Using dogs in the US as an example, 34% of those who end up in shelters every year come from “responsible breeders” and 20% of all shelter dogs are euthanised (nearly 700,000 dogs a year). Where a domesticated animal is born clearly isn’t a guarantee of future happiness.

Their lives in our hands

We only have to look from one home to the next in any country in the world to see that the value of any domesticated animal is decided by the person recognised as their “owner”.

In some homes, non-human animals are viewed and treated like family members, as much as possible. In other homes, an animal of the same species might be viewed and treated as little more than a piece of furniture.

The status of a domesticated animal can change at any time. All too often, people fall on hard times or their personal circumstances change (perhaps a new job or the arrival of a new baby) and suddenly the “pet” who meant everything needs a new home.

In the eyes of the law, your animal companions are your property to do with as you will. As long as you meet the basic needs of food, water and shelter, almost any other decision you make on behalf of a “pet” is at your discretion, apart from inflicting “unnecessary suffering” (although the law doesn’t define at what point suffering becomes unnecessary).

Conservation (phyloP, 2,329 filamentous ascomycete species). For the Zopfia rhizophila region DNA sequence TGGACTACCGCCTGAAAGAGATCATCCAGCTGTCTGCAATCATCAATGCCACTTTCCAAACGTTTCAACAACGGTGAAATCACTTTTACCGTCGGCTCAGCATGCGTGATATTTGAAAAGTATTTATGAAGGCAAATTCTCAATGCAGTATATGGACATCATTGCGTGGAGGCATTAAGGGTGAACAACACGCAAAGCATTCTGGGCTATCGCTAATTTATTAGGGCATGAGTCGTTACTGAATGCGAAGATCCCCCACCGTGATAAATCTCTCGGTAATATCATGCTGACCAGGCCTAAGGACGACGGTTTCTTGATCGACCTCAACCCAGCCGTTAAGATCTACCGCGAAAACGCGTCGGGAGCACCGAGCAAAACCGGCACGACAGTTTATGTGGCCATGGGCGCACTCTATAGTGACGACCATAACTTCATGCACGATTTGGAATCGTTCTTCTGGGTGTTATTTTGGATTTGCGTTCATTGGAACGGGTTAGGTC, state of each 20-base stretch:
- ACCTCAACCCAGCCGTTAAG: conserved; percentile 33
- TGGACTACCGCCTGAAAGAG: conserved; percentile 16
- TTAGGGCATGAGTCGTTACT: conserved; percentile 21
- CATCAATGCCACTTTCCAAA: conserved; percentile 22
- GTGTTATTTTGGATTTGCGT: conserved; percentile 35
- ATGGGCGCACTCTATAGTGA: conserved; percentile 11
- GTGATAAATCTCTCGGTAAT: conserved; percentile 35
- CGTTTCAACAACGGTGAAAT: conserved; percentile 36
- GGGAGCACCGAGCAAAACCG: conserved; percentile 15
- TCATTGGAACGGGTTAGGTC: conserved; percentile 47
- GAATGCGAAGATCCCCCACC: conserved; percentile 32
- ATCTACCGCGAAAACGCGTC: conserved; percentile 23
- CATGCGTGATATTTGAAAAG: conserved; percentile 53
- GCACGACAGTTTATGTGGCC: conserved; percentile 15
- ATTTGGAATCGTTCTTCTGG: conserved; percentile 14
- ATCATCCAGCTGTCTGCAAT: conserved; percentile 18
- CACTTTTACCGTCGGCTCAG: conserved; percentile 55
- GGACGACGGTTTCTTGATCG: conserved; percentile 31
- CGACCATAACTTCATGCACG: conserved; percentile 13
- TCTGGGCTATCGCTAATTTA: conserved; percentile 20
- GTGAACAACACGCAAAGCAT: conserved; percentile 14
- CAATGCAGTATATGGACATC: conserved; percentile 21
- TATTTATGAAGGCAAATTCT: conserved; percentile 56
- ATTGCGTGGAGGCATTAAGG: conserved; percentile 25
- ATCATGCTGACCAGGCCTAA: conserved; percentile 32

If you decide to see your animal companion as having a high value, the law would support this. Equally, it would support you viewing a pet as having little value.

Sadly, even humans who describe themselves as “animal lovers” may view their animal companions as commodities when push comes to shove. This particularly seems to apply to smaller, so-called “exotic pets” like guinea pigs or hamsters when people will not seek veterinary treatment because it would be “cheaper to just get a new one”.

If one party in a relationship has a price tag attached to them, there will always be an imbalance that leaves that party vulnerable to the other.

They rely on humans for everything

Even in the most progressive and considerate of families, there’s no denying that non-human animals have little autonomy.